Predetermined recruitment of calcium release sites underlies excitation-contraction coupling in rat atrial myocytes

Mackenzie, Lauren; Bootman, Martin D.; Berridge, Michael J. and Lipp, Peter (2001). Predetermined recruitment of calcium release sites underlies excitation-contraction coupling in rat atrial myocytes. Journal of Physiology, 530(3) pp. 417–429.




1 Excitation-contraction coupling (E-C coupling) was studied in isolated fluo-3-loaded rat atrial myocytes at 22 and 37°C using rapid confocal microscopy.

2 Within a few milliseconds of electrical excitation, spatially discrete subsarcolemmal Ca2+ signals were initiated. Twenty to forty milliseconds after stimulation the spatial overlap of these Ca2+ signals gave a ‘ring’ of elevated Ca2+ around the periphery of the cells. However, this ring was not continuous and substantial Ca2+ gradients were observed.

3 The discrete subsarcolemmal Ca2+-release sites, which responded in a reproducible sequence to repetitive depolarisations and displayed the highest frequencies of spontaneous Ca2+ sparks in resting cells, were denoted ‘eager sites’.

4 Immunostaining atrial myocytes for type II ryanodine receptors (RyRs) revealed both subsarcolemmal ‘junctional’ RyRs, and also ‘non-junctional’ RyRs in the central bulk of the cells. A subset of the junctional RyRs comprises the eager sites.

5 For cells paced in the presence of 1 mM extracellular Ca2+, the response was largely restricted to a subsarcolemmal ‘ring’, while the central bulk of the cell displayed a ≈5-fold lower Ca2+ signal. Under these conditions the non-junctional RyRs were only weakly activated during E-C coupling. However, these channels are functional and the Ca2+ stores were at least partially loaded, since substantial homogeneous Ca2+ signals could be stimulated in the central regions of atrial myocytes by application of 2·5 mM caffeine.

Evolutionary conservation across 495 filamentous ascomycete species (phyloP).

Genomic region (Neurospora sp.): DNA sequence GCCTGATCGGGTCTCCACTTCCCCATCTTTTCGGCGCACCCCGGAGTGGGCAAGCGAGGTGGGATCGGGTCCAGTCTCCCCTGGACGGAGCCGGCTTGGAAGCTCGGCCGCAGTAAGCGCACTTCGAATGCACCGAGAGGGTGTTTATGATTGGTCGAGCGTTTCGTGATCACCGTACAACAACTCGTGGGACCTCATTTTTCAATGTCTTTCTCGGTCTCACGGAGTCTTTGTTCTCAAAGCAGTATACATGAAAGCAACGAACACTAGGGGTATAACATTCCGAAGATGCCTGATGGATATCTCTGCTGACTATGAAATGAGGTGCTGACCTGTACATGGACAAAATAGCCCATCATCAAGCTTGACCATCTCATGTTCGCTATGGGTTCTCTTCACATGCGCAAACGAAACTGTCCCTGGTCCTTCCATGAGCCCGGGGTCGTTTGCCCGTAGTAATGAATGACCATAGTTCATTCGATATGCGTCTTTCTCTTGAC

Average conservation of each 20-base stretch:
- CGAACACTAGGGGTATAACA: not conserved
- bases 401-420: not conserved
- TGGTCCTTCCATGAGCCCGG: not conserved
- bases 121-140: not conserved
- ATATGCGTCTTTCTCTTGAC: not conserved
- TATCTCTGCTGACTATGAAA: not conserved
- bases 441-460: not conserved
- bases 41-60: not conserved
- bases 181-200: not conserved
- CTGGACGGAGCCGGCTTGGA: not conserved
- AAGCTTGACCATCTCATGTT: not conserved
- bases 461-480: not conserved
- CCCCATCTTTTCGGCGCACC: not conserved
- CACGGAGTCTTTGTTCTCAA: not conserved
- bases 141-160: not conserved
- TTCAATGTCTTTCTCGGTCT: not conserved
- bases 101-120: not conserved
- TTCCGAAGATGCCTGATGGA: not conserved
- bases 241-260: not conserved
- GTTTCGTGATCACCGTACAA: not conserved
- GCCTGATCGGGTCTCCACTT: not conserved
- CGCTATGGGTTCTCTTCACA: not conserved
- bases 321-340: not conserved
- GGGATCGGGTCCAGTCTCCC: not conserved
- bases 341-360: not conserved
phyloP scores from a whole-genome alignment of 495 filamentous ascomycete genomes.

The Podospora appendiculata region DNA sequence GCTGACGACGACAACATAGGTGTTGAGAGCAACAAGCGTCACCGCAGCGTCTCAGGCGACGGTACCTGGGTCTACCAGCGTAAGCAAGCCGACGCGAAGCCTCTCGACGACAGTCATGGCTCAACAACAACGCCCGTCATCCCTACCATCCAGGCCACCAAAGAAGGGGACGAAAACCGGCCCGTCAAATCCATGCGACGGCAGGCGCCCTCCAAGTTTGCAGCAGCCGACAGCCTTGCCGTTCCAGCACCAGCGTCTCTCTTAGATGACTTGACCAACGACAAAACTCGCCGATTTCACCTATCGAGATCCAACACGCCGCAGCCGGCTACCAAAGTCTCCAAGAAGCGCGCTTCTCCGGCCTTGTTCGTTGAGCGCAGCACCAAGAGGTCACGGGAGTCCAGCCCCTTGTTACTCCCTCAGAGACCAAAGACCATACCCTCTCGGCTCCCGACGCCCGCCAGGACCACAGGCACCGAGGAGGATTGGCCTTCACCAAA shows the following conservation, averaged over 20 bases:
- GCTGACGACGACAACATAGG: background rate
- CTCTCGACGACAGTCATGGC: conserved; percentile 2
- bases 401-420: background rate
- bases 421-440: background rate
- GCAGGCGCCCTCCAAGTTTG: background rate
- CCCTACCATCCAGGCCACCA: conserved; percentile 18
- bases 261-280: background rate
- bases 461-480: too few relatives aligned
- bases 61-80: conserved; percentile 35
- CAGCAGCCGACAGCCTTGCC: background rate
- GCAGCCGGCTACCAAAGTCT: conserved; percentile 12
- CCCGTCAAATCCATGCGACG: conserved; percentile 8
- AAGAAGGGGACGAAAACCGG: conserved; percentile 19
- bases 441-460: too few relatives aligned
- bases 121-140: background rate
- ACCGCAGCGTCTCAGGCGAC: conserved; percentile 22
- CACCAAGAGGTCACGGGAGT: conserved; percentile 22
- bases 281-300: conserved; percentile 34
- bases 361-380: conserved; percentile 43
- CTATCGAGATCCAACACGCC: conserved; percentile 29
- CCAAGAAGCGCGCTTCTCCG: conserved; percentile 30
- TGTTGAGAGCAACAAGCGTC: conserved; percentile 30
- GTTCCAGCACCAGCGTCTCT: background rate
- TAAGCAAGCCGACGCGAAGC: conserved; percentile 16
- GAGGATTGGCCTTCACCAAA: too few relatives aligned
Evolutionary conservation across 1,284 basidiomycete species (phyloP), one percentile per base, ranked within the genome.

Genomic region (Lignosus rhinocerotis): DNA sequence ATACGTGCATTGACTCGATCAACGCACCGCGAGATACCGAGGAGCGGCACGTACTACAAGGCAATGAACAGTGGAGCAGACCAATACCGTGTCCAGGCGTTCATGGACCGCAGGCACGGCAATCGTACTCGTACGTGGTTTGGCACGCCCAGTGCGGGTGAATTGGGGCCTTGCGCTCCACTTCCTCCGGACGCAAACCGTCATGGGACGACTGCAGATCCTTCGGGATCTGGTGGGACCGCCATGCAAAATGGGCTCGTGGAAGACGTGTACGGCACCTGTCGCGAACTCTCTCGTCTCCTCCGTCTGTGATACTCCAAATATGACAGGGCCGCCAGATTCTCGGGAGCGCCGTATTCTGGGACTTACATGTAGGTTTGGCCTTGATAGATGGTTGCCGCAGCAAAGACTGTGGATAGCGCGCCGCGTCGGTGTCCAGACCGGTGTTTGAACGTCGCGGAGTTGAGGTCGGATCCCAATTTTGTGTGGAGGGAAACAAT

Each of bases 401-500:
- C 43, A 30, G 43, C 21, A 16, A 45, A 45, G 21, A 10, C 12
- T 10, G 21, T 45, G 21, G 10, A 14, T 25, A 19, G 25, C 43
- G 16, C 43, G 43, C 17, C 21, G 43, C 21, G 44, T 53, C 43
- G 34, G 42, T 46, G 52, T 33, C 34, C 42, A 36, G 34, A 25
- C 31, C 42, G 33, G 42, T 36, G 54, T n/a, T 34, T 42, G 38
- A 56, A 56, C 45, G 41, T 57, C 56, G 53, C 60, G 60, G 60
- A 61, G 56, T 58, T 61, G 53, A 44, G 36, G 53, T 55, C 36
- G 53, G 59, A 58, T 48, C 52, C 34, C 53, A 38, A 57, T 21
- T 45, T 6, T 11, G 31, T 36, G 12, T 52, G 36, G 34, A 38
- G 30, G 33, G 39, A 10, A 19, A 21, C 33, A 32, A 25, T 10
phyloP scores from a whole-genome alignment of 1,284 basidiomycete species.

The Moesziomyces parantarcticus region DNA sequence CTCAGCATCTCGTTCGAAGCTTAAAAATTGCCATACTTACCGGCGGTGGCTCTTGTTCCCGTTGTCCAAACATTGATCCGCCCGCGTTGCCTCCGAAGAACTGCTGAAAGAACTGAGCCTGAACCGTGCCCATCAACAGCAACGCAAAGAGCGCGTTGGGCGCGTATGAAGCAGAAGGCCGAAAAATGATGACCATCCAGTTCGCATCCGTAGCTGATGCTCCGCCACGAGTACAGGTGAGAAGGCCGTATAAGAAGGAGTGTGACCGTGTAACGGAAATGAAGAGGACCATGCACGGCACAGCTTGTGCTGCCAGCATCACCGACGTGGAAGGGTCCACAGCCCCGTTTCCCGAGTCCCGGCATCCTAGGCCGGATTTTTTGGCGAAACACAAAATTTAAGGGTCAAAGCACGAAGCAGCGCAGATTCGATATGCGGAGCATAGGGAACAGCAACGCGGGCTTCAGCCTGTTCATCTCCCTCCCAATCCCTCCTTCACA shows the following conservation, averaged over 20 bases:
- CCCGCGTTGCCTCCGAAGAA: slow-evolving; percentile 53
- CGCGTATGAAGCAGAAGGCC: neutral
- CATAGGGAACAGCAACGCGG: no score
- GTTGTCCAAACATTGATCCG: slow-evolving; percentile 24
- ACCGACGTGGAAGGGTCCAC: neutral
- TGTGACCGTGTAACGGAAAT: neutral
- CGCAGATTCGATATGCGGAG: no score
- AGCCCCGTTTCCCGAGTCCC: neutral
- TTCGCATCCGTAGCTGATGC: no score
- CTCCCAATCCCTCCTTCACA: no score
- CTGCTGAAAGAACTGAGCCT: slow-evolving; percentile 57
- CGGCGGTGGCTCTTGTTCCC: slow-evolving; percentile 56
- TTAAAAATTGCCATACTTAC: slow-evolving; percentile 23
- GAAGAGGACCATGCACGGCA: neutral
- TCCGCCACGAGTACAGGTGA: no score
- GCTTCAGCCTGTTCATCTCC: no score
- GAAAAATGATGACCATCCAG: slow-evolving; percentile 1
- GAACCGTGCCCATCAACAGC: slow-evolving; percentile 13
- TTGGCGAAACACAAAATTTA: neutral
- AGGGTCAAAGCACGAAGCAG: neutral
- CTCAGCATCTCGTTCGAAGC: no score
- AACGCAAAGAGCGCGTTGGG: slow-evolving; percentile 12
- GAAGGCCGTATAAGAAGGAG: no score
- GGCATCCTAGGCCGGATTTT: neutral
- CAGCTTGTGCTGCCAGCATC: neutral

6 Neither the location nor activation order of the eager sites was affected by increasing the trigger Ca2+ current (by increasing extracellular Ca2+ to 10 mM) or the sarcoplasmic reticulum (SR) Ca2+ load (following 1 min incubation in 10 mM extracellular Ca2+), although with increased SR Ca2+ load, but not greater Ca2+ influx, the delay between the sequential activation of eager sites was reduced. In addition, increasing the trigger Ca2+ current or the SR Ca2+ load changed the spatial pattern of the Ca2+ response, in that the Ca2+ signal propagated more reliably from the subsarcolemmal initiation sites into the centre of the cell. Due to the greater spatial spread of the Ca2+ signals, the averaged global Ca2+ transients increased by ≈500 %.

7 We conclude that rat atrial myocytes display a predetermined spatiotemporal pattern of Ca2+ signalling during early E-C coupling. A consistent set of eager Ca2+ release sites with a fixed location and activation order on the junctional SR serve to initiate the cellular response. The short latency for activation of these eager sites suggests that they reflect clusters of RyRs closely coupled to voltage-operated Ca2+ channels in the sarcolemma. Furthermore, their propensity to show spontaneous Ca2+ sparks is consistent with an intrinsically higher sensitivity to Ca2+-induced Ca2+ release. While the subsarcolemmal Ca2+ response can be considered as stereotypic, the central bulk of the cell grades its response in direct proportion to cellular Ca2+ load and Ca2+ influx.

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